Maybe government sources are rejoicing at the potentially free-er ride they'll get from at least one major newsweekly, so long as they obfuscate with juicy sex and gossip bits to hide pork, kickbacks, incompetence, or other corruptions.

Or maybe Time.com actually strategized that the Ann Coulter-loving GOP power-brokers who don't take women seriously will let their guard down more with the likes of Cox. You know, the kind who let the "girls" froth and foam, take a puff from a stinky cigar, pat them on the head, and say, "There there, honey. You tell 'em, all right. Are you sure you won't fuck me now? I just love it when you get all worked up."

Cox in the Henhouse?

Former Wonkette Ana Maria Cox's transformation from blogger cover girl to Old Media's new hope is almost complete. Cox on Thursday was named Washington editor of Time.com, where she will coordinate political coverage and continue to contribute articles. "I've been trying to sell out for a very long time," Cox wrote in an e-mail to WWD. "I'm proud to say I finally have."

Cox will succeed Matt Cooper, who jumped ship for Condé Nast's upcoming business magazine Portfolio, and who often served as blog fodder in Cox's Wonkette days. Said Cox, "Matt asked me to inscribe his copy of my book with, ‘Thanks for all the material.'" She expects to write more often than Cooper did in the role, as well as amp up the magazine's quotient of "satirical, biting D.C. commentary."

Time, suffering like all newsweeklies to maintain its relevance in a 24-hour news cycle, is evidently pinning its hopes on Cox to bring buzz to its Web site. For those who remember her mostly for her bawdiness and outing of Capitol Hill indiscretions and who doubt her prowess on subjects such as the midterm elections, Cox cited her years as a serious journalist for publications like Mother Jones and The Chronicle of Higher Education. But that doesn't mean the new gig signals a new, soberer Cox. "I won't change much about what I write about or the way I write it," she said, "because that's how I got here." — Irin Carmon

July 29, 2006 at 11:35 AM in Best Essays, Cyberculture, Democracy, Favorite Links, Media & Journalism, News to Note, Politics, Rhetoric, Satire, Singing the Bite Me Song, Weblogs | Permalink | Comments (1) | TrackBack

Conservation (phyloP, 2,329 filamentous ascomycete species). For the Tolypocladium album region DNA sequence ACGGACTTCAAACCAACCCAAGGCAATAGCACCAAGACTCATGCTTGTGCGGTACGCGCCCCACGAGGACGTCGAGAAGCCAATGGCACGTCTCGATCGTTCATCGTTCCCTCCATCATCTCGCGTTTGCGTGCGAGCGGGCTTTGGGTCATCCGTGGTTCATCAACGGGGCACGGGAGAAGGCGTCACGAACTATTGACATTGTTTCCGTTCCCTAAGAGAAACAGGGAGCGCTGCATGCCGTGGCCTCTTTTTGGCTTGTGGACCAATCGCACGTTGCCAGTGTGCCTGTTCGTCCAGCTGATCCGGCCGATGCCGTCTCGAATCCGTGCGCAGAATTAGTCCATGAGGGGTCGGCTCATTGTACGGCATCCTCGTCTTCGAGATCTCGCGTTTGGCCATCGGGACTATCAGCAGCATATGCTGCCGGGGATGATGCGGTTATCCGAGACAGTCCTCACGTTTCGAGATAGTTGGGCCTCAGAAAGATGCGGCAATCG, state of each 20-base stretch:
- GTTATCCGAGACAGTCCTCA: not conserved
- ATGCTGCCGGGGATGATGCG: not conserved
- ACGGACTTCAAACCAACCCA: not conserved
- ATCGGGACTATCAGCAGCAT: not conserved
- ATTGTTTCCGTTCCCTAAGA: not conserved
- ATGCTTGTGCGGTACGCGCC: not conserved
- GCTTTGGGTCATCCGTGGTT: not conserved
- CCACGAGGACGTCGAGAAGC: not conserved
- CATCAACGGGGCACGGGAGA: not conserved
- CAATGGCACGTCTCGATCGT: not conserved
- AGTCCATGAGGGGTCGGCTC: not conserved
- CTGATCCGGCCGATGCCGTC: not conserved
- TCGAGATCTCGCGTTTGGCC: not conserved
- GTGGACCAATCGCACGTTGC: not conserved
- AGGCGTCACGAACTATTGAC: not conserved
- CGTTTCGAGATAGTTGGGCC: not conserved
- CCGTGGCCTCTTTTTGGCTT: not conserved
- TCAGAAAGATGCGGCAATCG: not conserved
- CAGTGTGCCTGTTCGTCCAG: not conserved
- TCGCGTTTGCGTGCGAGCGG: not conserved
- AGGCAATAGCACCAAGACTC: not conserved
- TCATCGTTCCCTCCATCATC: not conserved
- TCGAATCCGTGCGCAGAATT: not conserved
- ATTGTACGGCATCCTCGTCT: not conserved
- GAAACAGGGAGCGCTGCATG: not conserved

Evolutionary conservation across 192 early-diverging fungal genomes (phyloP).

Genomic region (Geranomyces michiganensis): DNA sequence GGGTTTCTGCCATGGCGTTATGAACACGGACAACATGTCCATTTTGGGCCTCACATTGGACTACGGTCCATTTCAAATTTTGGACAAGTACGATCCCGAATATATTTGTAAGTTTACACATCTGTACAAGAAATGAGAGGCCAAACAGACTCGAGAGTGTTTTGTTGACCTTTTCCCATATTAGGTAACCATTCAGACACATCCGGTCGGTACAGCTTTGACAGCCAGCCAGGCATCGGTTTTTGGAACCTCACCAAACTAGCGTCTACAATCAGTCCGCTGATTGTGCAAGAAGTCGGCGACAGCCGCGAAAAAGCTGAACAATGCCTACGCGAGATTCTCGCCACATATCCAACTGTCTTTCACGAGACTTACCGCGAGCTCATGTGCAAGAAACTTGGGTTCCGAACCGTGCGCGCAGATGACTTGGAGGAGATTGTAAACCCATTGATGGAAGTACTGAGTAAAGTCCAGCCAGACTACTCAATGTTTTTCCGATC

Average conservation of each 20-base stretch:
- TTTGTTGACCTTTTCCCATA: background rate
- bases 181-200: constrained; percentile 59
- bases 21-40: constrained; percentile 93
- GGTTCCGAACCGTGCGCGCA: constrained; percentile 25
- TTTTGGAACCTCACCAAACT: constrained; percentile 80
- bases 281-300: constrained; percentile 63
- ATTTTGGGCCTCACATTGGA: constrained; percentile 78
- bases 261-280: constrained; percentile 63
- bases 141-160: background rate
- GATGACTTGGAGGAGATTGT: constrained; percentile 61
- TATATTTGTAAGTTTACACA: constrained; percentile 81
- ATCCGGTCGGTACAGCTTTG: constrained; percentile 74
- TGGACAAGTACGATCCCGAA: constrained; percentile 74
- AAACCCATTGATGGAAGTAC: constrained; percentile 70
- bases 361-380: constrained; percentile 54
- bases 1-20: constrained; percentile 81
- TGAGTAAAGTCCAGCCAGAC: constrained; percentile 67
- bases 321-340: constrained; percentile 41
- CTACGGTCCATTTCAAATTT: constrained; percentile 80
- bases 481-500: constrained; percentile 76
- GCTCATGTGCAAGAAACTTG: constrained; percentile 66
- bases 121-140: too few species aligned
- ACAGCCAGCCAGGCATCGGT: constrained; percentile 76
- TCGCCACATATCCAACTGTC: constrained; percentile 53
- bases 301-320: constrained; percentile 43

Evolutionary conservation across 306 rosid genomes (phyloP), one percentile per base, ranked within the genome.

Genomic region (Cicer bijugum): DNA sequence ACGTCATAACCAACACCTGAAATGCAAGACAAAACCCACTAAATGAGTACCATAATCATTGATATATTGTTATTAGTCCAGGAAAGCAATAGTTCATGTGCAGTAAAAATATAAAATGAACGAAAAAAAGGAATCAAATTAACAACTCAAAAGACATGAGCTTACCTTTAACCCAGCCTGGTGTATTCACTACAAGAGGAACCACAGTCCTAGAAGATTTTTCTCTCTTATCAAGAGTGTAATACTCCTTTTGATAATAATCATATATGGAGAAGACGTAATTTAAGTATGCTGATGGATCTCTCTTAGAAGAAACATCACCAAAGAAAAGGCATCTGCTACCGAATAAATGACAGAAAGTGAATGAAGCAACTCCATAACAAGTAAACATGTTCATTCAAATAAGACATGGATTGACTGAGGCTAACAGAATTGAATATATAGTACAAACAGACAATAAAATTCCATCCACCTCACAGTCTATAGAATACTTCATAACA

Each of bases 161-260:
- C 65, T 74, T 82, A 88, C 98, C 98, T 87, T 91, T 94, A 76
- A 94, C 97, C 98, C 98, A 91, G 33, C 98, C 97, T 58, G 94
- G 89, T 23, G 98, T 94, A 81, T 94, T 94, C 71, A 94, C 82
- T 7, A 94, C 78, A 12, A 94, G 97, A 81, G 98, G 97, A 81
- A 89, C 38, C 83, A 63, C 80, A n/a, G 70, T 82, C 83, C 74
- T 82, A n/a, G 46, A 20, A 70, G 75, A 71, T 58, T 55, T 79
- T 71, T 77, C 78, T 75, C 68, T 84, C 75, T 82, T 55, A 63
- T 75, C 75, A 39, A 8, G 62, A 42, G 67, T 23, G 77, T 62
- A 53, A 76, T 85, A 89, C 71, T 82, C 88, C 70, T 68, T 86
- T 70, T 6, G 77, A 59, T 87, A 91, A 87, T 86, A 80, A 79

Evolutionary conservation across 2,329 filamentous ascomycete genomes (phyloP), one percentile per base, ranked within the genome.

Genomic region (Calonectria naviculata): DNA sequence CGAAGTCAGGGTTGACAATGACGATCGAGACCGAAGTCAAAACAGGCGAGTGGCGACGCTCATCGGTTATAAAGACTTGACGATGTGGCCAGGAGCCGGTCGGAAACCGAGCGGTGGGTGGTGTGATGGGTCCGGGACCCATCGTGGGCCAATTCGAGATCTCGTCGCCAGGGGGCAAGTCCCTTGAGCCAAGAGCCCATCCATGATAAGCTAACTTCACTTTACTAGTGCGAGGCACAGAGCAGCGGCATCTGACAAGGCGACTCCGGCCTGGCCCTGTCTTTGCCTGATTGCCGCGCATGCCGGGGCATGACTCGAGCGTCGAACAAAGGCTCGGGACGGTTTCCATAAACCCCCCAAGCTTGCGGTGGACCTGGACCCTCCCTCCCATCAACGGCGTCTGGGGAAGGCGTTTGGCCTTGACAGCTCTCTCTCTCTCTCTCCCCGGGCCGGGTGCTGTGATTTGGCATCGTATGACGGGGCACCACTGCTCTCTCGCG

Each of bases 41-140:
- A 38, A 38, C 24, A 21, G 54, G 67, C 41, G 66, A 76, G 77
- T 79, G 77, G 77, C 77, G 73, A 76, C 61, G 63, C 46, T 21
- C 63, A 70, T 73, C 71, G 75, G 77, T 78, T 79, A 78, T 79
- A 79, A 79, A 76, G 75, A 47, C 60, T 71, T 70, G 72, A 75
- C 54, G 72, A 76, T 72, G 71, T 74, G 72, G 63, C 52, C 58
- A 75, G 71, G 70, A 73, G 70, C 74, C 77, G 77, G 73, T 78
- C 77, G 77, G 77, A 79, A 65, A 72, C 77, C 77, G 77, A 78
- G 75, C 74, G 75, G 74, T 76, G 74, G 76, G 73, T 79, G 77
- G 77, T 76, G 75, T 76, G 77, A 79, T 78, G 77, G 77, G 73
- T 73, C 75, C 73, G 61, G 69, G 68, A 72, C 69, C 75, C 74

July 16, 2006

Speaking of the brilliance of The Onion...

I've been thinking furiously lately about the growing pandemic of righteous relativism, not even trendy po-mo relativism. This is that odd concoction, AUTHORITARIAN RELATIVISM.

Quick! Go find the ghost of Harvard's William Perry Jr.! Let's do a study! My idea of what he might find with this new category of anti-intellectual development, after this brief word from Holy Writ, The Onion. (can you tell I'm sporting for a fight?)

Link: Evangelical Scientists Refute Gravity With New 'Intelligent Falling' Theory | The Onion - America's Finest News Source.

Evangelical Scientists Refute Gravity With New 'Intelligent Falling' Theory

August 17, 2005   | Issue 41•33          

KANSAS CITY, KS—As the debate over the teaching of evolution in public schools continues, a new controversy over the science curriculum arose Monday in this embattled Midwestern state. Scientists from the Evangelical Center For Faith-Based Reasoning are now asserting that the long-held "theory of gravity" is flawed, and they have responded to it with a new theory of Intelligent Falling.

"Things fall not because they are acted upon by some gravitational force, but because a higher intelligence, 'God' if you will, is pushing them down," said Gabriel Burdett, who holds degrees in education, applied Scripture, and physics from Oral Roberts University.

Burdett added: "Gravity—which is taught to our children as a law—is founded on great gaps in understanding. The laws predict the mutual force between all bodies of mass, but they cannot explain that force. Isaac Newton himself said, 'I suspect that my theories may all depend upon a force for which philosophers have searched all of nature in vain.' Of course, he is alluding to a higher power."

[...]

According to the ECFR paper published simultaneously this week in the International Journal Of Science and the adolescent magazine God's Word For Teens!, there are many phenomena that cannot be explained by secular gravity alone, including such mysteries as how angels fly, how Jesus ascended into Heaven, and how Satan fell when cast out of Paradise.